I've got similar concerns about the Berkeley project you posted. When that system requires servicing, they will have to tear out the sheetrock closet to get to the connections and drains. None of these should be obstructed by permanent construction. I also question the need/wisdom of covering the air handler with bubble wrap when everything is inside the conditioned space.

    I would rather see the ductwork closed inside a finished soffit as shown, but the air handler enclosed with a removable cowling of some sort. It would be relatively easy to fashion an enclosure using louvered panels, door slabs, or something similar that could easily be unlatched and removed from around the equipment.

  5. User avatar
    Dana Dorsett | | #5

    Service access looks pretty easy on that Berkeley installation. The return grille below the cassette is removable, and the (not yet installed in the picture) door gives ready access to both the cassette and the short plenum above the cassette. I suspect (but don't know for sure) it was designed with sufficient clearance on the right side of the door for disconnecting the plumbing that the entire cassette could be replaced without having to demo any of the wallboard.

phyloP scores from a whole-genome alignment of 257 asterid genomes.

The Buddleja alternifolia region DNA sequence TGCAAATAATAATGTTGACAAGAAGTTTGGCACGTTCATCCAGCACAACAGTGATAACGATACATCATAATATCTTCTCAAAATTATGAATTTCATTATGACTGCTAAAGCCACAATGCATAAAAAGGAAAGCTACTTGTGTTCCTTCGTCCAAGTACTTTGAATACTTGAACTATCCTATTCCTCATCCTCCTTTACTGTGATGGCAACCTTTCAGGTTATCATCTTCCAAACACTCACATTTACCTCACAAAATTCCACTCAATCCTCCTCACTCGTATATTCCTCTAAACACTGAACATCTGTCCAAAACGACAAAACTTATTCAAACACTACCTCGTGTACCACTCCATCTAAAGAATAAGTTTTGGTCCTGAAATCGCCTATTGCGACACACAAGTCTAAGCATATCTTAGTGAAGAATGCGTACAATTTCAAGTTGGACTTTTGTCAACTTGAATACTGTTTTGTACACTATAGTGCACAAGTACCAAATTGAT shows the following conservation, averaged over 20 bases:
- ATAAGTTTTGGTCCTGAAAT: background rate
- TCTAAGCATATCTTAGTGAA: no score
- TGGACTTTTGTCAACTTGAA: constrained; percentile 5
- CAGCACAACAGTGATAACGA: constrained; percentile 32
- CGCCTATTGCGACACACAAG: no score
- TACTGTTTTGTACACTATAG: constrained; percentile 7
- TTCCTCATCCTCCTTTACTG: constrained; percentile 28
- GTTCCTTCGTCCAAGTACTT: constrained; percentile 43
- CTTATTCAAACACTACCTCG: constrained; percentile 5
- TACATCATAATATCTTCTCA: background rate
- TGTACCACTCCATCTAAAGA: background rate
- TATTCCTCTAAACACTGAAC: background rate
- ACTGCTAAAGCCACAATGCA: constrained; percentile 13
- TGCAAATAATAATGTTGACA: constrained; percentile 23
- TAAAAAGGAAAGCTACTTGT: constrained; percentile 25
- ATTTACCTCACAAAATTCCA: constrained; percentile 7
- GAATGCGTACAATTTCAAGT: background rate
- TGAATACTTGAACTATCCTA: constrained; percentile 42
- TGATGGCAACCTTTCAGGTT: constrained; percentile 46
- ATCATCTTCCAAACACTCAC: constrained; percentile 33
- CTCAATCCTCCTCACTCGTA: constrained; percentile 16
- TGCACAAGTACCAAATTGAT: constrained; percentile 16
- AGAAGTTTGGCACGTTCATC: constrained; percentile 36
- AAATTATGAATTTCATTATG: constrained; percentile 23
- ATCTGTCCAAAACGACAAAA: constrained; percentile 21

But alternative, more accessible solutions would not be hard to figure out. Perhaps John Semmelhack will weigh in on how he dealt with access on this vertically mounted Fujitsu in a shallow utility closet, which looks like it might be framed for a full sized door:

    https://lakesideca.info/sites/default/files/2013-07-24%2010.39.44.jpeg

    The point is, even with framing & wallboard a vertical mount only takes up about five square feet of floor area if space is tight, and it can be worked on while standing firmly on the floor. The 3/4 & 1 ton cassettes are slightly smaller and can probably be squeezed into about 4 square feet, with full service access.

  6. User avatar
    Peter Engle | | #6

    I agree, and I like the installation you show. The unit is clearly centrally locate in the house for short duct runs, and potentially the unit is accessible from both sides. It's also got a plumbed drain pan under it. Certainly this is a better alternative than burying it in insulation an an unconditioned attic.